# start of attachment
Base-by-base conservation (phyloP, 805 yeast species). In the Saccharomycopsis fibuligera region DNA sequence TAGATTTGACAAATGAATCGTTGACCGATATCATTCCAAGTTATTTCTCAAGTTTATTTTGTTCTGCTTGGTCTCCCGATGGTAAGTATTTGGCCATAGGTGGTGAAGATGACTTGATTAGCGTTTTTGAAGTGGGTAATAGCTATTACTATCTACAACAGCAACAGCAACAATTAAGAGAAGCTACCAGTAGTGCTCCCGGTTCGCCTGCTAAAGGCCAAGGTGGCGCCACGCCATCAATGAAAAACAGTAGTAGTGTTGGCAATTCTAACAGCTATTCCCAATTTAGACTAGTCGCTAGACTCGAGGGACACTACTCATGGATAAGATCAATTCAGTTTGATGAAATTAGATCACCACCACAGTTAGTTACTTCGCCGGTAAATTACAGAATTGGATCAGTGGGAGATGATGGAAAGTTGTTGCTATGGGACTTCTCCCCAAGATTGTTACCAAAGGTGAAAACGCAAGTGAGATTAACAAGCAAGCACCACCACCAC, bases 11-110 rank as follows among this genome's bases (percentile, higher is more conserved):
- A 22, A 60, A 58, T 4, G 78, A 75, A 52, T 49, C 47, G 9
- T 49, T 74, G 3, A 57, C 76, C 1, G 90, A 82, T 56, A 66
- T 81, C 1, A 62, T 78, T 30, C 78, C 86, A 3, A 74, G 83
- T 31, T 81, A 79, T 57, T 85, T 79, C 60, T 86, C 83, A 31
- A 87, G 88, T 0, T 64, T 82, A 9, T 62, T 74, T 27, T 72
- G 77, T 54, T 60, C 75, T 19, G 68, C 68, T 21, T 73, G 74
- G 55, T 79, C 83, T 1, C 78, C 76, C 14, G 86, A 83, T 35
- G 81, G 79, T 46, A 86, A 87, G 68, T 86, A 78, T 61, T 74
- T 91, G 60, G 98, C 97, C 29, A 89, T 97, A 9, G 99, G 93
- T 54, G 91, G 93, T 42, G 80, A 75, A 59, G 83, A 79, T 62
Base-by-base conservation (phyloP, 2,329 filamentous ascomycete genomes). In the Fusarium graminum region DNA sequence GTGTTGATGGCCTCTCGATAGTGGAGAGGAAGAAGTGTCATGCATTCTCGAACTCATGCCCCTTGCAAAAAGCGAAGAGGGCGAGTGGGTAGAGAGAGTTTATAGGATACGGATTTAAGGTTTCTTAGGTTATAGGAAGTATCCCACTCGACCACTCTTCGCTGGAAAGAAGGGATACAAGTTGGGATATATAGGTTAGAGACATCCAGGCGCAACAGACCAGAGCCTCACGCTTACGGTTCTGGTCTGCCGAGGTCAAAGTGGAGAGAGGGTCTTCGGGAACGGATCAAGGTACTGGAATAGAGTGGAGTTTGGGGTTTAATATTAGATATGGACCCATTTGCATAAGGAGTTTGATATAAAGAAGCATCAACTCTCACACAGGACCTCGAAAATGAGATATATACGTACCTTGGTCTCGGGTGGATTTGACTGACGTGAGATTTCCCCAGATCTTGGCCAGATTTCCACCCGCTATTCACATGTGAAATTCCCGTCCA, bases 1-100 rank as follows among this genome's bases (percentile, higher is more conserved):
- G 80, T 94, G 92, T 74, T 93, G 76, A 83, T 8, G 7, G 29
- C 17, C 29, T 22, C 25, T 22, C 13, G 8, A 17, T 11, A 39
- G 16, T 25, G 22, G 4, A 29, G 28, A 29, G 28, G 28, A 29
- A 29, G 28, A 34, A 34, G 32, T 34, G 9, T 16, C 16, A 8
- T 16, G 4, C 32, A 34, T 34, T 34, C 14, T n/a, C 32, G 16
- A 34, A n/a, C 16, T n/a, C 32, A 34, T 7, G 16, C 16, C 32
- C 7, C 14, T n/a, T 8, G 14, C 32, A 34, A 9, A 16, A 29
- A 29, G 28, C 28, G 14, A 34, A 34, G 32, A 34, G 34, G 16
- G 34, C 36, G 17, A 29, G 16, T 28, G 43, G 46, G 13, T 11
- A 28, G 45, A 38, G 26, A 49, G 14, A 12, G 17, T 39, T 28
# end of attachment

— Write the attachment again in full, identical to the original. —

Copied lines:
Base-by-base conservation (phyloP, 805 yeast species). In the Saccharomycopsis fibuligera region DNA sequence TAGATTTGACAAATGAATCGTTGACCGATATCATTCCAAGTTATTTCTCAAGTTTATTTTGTTCTGCTTGGTCTCCCGATGGTAAGTATTTGGCCATAGGTGGTGAAGATGACTTGATTAGCGTTTTTGAAGTGGGTAATAGCTATTACTATCTACAACAGCAACAGCAACAATTAAGAGAAGCTACCAGTAGTGCTCCCGGTTCGCCTGCTAAAGGCCAAGGTGGCGCCACGCCATCAATGAAAAACAGTAGTAGTGTTGGCAATTCTAACAGCTATTCCCAATTTAGACTAGTCGCTAGACTCGAGGGACACTACTCATGGATAAGATCAATTCAGTTTGATGAAATTAGATCACCACCACAGTTAGTTACTTCGCCGGTAAATTACAGAATTGGATCAGTGGGAGATGATGGAAAGTTGTTGCTATGGGACTTCTCCCCAAGATTGTTACCAAAGGTGAAAACGCAAGTGAGATTAACAAGCAAGCACCACCACCAC, bases 11-110 rank as follows among this genome's bases (percentile, higher is more conserved):
- A 22, A 60, A 58, T 4, G 78, A 75, A 52, T 49, C 47, G 9
- T 49, T 74, G 3, A 57, C 76, C 1, G 90, A 82, T 56, A 66
- T 81, C 1, A 62, T 78, T 30, C 78, C 86, A 3, A 74, G 83
- T 31, T 81, A 79, T 57, T 85, T 79, C 60, T 86, C 83, A 31
- A 87, G 88, T 0, T 64, T 82, A 9, T 62, T 74, T 27, T 72
- G 77, T 54, T 60, C 75, T 19, G 68, C 68, T 21, T 73, G 74
- G 55, T 79, C 83, T 1, C 78, C 76, C 14, G 86, A 83, T 35
- G 81, G 79, T 46, A 86, A 87, G 68, T 86, A 78, T 61, T 74
- T 91, G 60, G 98, C 97, C 29, A 89, T 97, A 9, G 99, G 93
- T 54, G 91, G 93, T 42, G 80, A 75, A 59, G 83, A 79, T 62
Base-by-base conservation (phyloP, 2,329 filamentous ascomycete genomes). In the Fusarium graminum region DNA sequence GTGTTGATGGCCTCTCGATAGTGGAGAGGAAGAAGTGTCATGCATTCTCGAACTCATGCCCCTTGCAAAAAGCGAAGAGGGCGAGTGGGTAGAGAGAGTTTATAGGATACGGATTTAAGGTTTCTTAGGTTATAGGAAGTATCCCACTCGACCACTCTTCGCTGGAAAGAAGGGATACAAGTTGGGATATATAGGTTAGAGACATCCAGGCGCAACAGACCAGAGCCTCACGCTTACGGTTCTGGTCTGCCGAGGTCAAAGTGGAGAGAGGGTCTTCGGGAACGGATCAAGGTACTGGAATAGAGTGGAGTTTGGGGTTTAATATTAGATATGGACCCATTTGCATAAGGAGTTTGATATAAAGAAGCATCAACTCTCACACAGGACCTCGAAAATGAGATATATACGTACCTTGGTCTCGGGTGGATTTGACTGACGTGAGATTTCCCCAGATCTTGGCCAGATTTCCACCCGCTATTCACATGTGAAATTCCCGTCCA, bases 1-100 rank as follows among this genome's bases (percentile, higher is more conserved):
- G 80, T 94, G 92, T 74, T 93, G 76, A 83, T 8, G 7, G 29
- C 17, C 29, T 22, C 25, T 22, C 13, G 8, A 17, T 11, A 39
- G 16, T 25, G 22, G 4, A 29, G 28, A 29, G 28, G 28, A 29
- A 29, G 28, A 34, A 34, G 32, T 34, G 9, T 16, C 16, A 8
- T 16, G 4, C 32, A 34, T 34, T 34, C 14, T n/a, C 32, G 16
- A 34, A n/a, C 16, T n/a, C 32, A 34, T 7, G 16, C 16, C 32
- C 7, C 14, T n/a, T 8, G 14, C 32, A 34, A 9, A 16, A 29
- A 29, G 28, C 28, G 14, A 34, A 34, G 32, A 34, G 34, G 16
- G 34, C 36, G 17, A 29, G 16, T 28, G 43, G 46, G 13, T 11
- A 28, G 45, A 38, G 26, A 49, G 14, A 12, G 17, T 39, T 28